The Smell of Love and Goodness

“I don’t like the smell of bread baking.”  said no-one ever.  Everyone likes the smell of bread baking.  Then, getting Mom to cut  a slice off a warm loaf and spreading a slice with butter that will melt in.  Mmm.

I come from a long line of women who were all excellent bread bakers.  My Grandma Schumacher and her sister Aunt Lenice passed down recipes that I’ve used since I was a freshman in high school.  We’re talking nearly 50 years ago!

My Mom was a great bread baker, but I think her specialty was Sticky Buns.  Of course, my sister and I followed in her footsteps, and it makes me smile to know our daughters are following in ours.

Whenever we were at Grandma’s, for breakfast we always had a sweet roll made from Aunt Lenice’s recipe.  I can remember sitting on a chair and watching Grandma mix and form the rolls.  Then the sweet smell of bread and cinnamon filled the house.  I’m taken back to my childhood every time I bake bread.  Which isn’t as often as it used to be, but I bet it’s more often than a lot of people.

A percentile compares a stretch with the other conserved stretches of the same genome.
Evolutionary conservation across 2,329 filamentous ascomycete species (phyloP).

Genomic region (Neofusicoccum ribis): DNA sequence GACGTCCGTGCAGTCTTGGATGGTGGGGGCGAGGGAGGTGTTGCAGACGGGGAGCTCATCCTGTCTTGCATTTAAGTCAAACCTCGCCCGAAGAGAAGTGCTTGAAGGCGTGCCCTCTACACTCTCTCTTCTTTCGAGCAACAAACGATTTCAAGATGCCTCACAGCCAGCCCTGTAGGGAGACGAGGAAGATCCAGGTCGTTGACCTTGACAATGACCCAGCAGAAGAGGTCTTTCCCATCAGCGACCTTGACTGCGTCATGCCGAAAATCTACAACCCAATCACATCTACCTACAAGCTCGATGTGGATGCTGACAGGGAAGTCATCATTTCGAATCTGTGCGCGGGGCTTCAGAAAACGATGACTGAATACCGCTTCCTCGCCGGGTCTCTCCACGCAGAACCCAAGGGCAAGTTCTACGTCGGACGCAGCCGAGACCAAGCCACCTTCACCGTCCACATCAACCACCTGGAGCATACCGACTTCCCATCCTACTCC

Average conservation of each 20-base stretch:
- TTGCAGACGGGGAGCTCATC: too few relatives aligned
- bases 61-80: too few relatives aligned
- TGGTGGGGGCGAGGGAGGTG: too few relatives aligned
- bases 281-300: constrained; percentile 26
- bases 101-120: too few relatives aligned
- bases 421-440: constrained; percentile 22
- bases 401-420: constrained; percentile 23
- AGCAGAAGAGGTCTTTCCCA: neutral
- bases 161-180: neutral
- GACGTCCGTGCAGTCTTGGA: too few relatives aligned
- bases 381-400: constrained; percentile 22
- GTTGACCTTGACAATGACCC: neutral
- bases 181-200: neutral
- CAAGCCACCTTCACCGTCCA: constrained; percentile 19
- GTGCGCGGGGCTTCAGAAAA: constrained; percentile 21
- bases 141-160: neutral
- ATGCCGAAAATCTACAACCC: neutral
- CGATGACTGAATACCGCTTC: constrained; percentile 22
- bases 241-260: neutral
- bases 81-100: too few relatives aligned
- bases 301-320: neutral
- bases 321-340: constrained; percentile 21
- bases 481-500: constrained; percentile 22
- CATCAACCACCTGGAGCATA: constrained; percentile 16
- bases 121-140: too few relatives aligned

There really is much to be said about the love that goes into baking bread.  It’s not just a matter of mixing the ingredients and putting the mixture in the oven.  No, I carefully measure each cup of flour, as to not pack it down.  I’ve often thought about weighing it, but ‘Nah’.  Grandma didn’t.

I use a wire whisk to combine the flour, sugar, and salt.  The yeast is stirred into warm water (for very special occasions I’ll substitute milk) to ‘proof‘ until perfect.  That’s something you just have to feel good about.

For everyday bread I use lard.  I know!  Don’t judge me.  For rich flavor I use butter – Real butter, no substitutes.

Texture is important too.  Again, for those special times, I add a couple of eggs to the mix. Early on, we had chickens.  When we had an abundance of eggs, even the everyday bread was special.  Even more than the eggs, the kneading is ever-so-important.  I remember asking Mom how long to knead it.  There’s a whole science about it, but I’m not that person to talk to about that.  Her reply was, “Oh, about 10 minutes, or whenever it ‘feels right’.”  The more you make bread, the more you’ll get the feel for if it’s ready, or not.  That being said, I rarely go the full 10 minutes.

So, now for the drum roll – the recipes.  These recipes aren’t any different from the recipes you’ll find anywhere on the internet, but they are Grandma Schumacher’s and Aunt Lenice’s and that’s what makes them special for us.

I hope you enjoy time to get to know the joy in baking, and breaking, of bread.